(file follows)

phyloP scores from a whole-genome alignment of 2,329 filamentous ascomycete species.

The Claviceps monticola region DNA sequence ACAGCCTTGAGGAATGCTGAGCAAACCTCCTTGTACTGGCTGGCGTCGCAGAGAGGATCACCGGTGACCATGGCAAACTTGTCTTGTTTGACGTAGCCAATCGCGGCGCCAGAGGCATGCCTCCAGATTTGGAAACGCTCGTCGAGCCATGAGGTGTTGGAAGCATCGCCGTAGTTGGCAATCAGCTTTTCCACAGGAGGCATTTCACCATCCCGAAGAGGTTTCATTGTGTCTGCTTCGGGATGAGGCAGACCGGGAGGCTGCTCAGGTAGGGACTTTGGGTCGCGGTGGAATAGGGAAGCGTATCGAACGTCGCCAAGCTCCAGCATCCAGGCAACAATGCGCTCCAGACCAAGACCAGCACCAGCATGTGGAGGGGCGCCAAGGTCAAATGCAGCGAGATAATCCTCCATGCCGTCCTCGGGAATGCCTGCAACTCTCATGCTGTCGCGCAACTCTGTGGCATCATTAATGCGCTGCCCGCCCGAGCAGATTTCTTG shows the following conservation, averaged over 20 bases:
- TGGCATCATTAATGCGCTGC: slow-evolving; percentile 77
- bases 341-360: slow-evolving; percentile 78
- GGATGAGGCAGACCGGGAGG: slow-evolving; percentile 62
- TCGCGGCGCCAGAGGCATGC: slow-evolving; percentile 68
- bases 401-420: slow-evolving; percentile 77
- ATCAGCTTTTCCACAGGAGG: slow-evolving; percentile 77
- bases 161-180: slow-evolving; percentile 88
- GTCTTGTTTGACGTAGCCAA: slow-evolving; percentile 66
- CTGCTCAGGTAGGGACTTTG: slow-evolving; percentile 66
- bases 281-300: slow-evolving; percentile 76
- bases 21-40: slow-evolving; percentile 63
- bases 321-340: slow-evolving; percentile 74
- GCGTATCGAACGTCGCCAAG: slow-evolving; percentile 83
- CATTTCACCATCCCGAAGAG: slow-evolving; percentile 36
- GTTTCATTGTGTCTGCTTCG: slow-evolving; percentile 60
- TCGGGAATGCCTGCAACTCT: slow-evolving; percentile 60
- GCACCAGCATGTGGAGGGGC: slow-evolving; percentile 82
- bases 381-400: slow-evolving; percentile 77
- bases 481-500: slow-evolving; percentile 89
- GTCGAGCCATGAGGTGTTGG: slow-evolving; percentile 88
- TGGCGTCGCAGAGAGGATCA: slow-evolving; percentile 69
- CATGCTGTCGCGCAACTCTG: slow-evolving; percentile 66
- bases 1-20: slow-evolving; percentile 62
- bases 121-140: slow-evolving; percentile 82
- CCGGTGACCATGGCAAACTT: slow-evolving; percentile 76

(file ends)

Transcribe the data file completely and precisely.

phyloP scores from a whole-genome alignment of 2,329 filamentous ascomycete species.

The Claviceps monticola region DNA sequence ACAGCCTTGAGGAATGCTGAGCAAACCTCCTTGTACTGGCTGGCGTCGCAGAGAGGATCACCGGTGACCATGGCAAACTTGTCTTGTTTGACGTAGCCAATCGCGGCGCCAGAGGCATGCCTCCAGATTTGGAAACGCTCGTCGAGCCATGAGGTGTTGGAAGCATCGCCGTAGTTGGCAATCAGCTTTTCCACAGGAGGCATTTCACCATCCCGAAGAGGTTTCATTGTGTCTGCTTCGGGATGAGGCAGACCGGGAGGCTGCTCAGGTAGGGACTTTGGGTCGCGGTGGAATAGGGAAGCGTATCGAACGTCGCCAAGCTCCAGCATCCAGGCAACAATGCGCTCCAGACCAAGACCAGCACCAGCATGTGGAGGGGCGCCAAGGTCAAATGCAGCGAGATAATCCTCCATGCCGTCCTCGGGAATGCCTGCAACTCTCATGCTGTCGCGCAACTCTGTGGCATCATTAATGCGCTGCCCGCCCGAGCAGATTTCTTG shows the following conservation, averaged over 20 bases:
- TGGCATCATTAATGCGCTGC: slow-evolving; percentile 77
- bases 341-360: slow-evolving; percentile 78
- GGATGAGGCAGACCGGGAGG: slow-evolving; percentile 62
- TCGCGGCGCCAGAGGCATGC: slow-evolving; percentile 68
- bases 401-420: slow-evolving; percentile 77
- ATCAGCTTTTCCACAGGAGG: slow-evolving; percentile 77
- bases 161-180: slow-evolving; percentile 88
- GTCTTGTTTGACGTAGCCAA: slow-evolving; percentile 66
- CTGCTCAGGTAGGGACTTTG: slow-evolving; percentile 66
- bases 281-300: slow-evolving; percentile 76
- bases 21-40: slow-evolving; percentile 63
- bases 321-340: slow-evolving; percentile 74
- GCGTATCGAACGTCGCCAAG: slow-evolving; percentile 83
- CATTTCACCATCCCGAAGAG: slow-evolving; percentile 36
- GTTTCATTGTGTCTGCTTCG: slow-evolving; percentile 60
- TCGGGAATGCCTGCAACTCT: slow-evolving; percentile 60
- GCACCAGCATGTGGAGGGGC: slow-evolving; percentile 82
- bases 381-400: slow-evolving; percentile 77
- bases 481-500: slow-evolving; percentile 89
- GTCGAGCCATGAGGTGTTGG: slow-evolving; percentile 88
- TGGCGTCGCAGAGAGGATCA: slow-evolving; percentile 69
- CATGCTGTCGCGCAACTCTG: slow-evolving; percentile 66
- bases 1-20: slow-evolving; percentile 62
- bases 121-140: slow-evolving; percentile 82
- CCGGTGACCATGGCAAACTT: slow-evolving; percentile 76